Poor landscaping is all around us. Everywhere you look you can see examples of poorly thought out planting schemes. Details Landscapes Art is a Sonoma County landscape contractor, specializing in turning mistake-filled yards into beautiful gardens.
When we are called in by a prospective client to consult or to design a new garden, we see the following common mistakes:
- Not planning for plant growth: Plants will grow to an expected height and width. This information, while known by a competent contractor, is certainly available on the Internet or at a local nursery. Too often we see large trees planted within a foot or two of a house or a fence. After several years, the tree will damage the house or the roof, or knock down the fence. We also frequently see overplanting, where plants have grown into and over each other, creating an unsightly ‘jungle’ effect. Space is an important element of a garden.
- Planting too deep: plants in heavy clay soils that have not been planted high, do not allow for proper drainage and the plant will usually die from root rot. At a minimum, the soil should never cover the crown of the plant.
- Stickers near walkways: Planting roses or Japanese barberry too close to a pathway or other traffic area will surely be uncomfortable for people walking back and forth. There are so many other plant choices to use in this situation.
- Too much evergreen: When a garden is designed with all evergreen plants, it is boring, cold, and lacking seasonal interest. Deciduous trees and plants (see separate blog) add spring flowers, summer green and fall foliage. Even a cool branching structure when the leaves drop adds winter interest.
- Planting in lawns: Installing trees in lawn areas, and relying on lawn sprinklers to water the tree, is a sure recipe for ugly surface roots. Lawns receive shallow watering, and the tree roots chase the shallow water near the surface. If a tree absolutely must be planted in a lawn, there are techniques for minimizing the surface root invasion. One is using a root barrier – a plastic rectangular box with an open top – that restricts the tree’s ability to send roots horizontally and drives the roots down during the initial growth period. A second technique is to create a three foot ring around the tree without grass, and run drip tubing into this circle to try to deep water the tree.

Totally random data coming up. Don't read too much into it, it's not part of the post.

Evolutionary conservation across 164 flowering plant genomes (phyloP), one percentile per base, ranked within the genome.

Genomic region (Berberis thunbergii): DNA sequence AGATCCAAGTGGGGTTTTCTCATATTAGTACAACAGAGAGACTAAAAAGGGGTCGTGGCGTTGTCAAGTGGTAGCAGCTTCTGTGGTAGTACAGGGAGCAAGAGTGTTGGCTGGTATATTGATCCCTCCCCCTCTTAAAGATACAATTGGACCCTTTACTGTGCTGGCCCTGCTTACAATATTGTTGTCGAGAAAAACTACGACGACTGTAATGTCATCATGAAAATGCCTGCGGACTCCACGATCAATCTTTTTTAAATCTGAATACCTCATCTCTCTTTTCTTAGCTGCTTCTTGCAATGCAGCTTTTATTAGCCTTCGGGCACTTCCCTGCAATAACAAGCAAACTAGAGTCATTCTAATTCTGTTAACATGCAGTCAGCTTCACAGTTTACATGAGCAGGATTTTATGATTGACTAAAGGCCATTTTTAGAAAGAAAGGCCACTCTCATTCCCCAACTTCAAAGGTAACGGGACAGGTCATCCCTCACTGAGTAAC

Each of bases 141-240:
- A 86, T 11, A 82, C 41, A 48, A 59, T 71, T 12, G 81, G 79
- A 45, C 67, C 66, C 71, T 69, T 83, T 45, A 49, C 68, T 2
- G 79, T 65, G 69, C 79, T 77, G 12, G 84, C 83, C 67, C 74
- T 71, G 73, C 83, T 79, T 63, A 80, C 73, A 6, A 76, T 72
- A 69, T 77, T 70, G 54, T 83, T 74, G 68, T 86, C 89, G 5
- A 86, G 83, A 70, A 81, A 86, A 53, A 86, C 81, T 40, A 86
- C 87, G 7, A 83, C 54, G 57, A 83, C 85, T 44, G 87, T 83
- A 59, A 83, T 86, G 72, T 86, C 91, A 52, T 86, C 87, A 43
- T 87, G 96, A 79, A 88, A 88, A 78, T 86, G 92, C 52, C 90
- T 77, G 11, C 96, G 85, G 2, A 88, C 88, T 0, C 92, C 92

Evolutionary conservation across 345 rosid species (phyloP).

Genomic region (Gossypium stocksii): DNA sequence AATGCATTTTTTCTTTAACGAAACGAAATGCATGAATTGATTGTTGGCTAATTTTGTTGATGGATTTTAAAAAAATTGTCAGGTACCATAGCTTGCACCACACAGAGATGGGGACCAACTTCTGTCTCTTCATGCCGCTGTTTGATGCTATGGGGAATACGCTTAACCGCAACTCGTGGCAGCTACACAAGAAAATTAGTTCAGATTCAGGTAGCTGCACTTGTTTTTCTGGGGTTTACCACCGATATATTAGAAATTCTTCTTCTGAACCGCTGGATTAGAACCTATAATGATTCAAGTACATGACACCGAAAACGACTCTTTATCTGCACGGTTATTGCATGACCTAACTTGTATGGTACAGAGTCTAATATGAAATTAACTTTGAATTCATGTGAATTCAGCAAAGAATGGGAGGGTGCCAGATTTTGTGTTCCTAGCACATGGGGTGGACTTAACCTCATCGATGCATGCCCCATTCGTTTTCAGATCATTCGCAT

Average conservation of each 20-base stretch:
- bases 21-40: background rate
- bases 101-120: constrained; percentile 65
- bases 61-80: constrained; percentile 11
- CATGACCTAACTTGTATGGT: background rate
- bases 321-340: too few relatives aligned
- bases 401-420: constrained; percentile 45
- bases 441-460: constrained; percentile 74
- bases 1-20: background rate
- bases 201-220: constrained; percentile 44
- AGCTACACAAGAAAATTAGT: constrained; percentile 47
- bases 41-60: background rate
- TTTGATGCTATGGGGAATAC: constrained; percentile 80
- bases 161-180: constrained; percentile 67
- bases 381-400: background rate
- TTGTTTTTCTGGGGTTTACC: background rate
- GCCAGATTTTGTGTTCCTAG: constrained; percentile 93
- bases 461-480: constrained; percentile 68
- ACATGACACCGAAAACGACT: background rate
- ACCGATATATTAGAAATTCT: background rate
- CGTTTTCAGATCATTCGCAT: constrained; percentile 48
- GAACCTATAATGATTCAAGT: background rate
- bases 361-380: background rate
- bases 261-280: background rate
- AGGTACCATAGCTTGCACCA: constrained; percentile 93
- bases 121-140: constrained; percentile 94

- Ignoring sun or shade requirements: Sun plants that are installed in the shade will become leggy (reaching for light), and struggle to produce flowers. Shade plants installed in the sun will likely burn.
- Digging holes with an auger in clay soils: an absolute awful installation practice. It saves the contractor time by digging holes the exact width and depth of the rootball and dropping the plant in. But the soil does not get amended, and the walls of the hole are still rock hard and difficult for the new baby roots to penetrate. And water fills up the hole and stays there. A swimming pool has been created!